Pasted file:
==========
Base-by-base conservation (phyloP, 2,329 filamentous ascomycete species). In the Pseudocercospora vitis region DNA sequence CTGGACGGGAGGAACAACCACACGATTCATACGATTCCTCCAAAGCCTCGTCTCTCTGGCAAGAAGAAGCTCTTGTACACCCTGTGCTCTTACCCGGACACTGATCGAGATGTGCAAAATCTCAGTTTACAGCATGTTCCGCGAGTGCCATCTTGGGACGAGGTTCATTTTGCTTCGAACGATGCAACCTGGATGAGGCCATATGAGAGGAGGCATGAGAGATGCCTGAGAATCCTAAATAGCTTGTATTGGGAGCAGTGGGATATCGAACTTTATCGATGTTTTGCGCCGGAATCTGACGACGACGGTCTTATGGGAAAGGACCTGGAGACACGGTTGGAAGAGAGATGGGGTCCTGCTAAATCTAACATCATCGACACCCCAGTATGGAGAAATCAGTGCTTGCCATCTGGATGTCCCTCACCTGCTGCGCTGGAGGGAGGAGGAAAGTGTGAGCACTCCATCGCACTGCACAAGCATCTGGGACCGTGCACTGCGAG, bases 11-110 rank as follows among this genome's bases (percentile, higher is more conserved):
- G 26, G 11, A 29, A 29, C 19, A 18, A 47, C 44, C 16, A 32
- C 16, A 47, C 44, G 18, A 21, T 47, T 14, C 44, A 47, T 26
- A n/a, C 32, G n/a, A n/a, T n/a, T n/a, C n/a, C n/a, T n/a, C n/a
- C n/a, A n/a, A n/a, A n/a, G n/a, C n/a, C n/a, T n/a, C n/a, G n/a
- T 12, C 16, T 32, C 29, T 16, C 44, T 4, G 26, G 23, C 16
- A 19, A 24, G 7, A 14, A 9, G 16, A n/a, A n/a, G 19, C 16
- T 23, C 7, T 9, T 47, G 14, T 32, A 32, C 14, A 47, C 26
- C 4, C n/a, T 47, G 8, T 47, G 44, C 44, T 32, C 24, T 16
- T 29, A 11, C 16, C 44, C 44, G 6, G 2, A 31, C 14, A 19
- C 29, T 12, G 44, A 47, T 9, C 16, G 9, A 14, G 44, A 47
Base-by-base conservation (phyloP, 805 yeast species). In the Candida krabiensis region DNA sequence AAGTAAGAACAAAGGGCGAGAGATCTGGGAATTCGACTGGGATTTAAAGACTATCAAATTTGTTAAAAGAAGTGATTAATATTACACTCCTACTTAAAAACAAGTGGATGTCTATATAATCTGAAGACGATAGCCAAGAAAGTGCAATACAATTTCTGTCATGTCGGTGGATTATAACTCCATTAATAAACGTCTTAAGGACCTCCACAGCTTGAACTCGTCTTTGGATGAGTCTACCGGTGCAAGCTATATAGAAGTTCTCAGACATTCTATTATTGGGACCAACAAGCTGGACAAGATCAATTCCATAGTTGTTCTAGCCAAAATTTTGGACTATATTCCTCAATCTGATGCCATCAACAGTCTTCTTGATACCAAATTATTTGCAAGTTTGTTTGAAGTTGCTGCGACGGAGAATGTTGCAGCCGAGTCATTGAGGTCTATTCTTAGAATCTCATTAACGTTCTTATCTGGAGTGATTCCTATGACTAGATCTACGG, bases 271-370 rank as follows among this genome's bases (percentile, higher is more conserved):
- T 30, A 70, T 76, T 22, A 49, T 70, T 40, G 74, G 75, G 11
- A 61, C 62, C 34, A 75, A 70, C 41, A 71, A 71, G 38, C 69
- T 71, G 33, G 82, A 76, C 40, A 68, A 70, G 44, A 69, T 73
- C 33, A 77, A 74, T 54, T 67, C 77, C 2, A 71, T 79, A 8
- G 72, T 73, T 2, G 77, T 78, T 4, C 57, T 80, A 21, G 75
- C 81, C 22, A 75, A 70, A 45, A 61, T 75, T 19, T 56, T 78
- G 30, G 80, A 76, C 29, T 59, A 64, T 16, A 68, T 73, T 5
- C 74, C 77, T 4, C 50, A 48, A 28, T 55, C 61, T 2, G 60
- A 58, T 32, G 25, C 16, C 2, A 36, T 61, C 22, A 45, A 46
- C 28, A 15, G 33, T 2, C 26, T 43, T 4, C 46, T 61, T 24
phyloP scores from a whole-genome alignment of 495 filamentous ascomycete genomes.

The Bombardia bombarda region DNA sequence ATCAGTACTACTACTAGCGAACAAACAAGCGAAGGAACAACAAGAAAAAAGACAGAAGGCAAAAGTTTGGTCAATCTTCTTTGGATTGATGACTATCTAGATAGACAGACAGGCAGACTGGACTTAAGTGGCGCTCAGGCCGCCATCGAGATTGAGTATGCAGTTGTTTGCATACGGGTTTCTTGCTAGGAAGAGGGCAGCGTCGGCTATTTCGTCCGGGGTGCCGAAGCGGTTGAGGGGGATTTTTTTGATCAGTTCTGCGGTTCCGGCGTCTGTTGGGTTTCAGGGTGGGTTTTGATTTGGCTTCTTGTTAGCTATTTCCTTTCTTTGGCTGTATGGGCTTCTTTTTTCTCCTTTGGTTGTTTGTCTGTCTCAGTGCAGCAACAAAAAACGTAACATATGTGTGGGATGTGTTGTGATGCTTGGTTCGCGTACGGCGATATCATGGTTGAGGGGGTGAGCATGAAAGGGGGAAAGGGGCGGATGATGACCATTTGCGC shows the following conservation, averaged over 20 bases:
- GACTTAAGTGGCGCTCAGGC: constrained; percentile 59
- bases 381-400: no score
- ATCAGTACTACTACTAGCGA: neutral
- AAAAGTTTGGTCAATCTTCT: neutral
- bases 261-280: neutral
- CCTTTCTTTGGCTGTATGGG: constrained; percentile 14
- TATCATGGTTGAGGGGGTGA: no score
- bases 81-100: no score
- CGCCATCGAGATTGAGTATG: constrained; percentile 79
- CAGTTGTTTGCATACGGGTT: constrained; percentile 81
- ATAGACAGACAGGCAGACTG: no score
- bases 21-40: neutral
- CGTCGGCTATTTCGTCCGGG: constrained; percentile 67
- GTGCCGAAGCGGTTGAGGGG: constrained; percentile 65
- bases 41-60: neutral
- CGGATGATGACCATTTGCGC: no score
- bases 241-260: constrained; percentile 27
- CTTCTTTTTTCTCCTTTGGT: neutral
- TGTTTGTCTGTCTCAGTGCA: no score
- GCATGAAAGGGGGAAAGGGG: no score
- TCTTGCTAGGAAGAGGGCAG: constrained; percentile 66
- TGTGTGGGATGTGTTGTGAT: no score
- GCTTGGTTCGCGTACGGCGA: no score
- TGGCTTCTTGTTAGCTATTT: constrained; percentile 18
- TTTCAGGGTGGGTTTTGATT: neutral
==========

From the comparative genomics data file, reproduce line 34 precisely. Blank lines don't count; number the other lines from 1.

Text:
- CAGTTGTTTGCATACGGGTT: constrained; percentile 81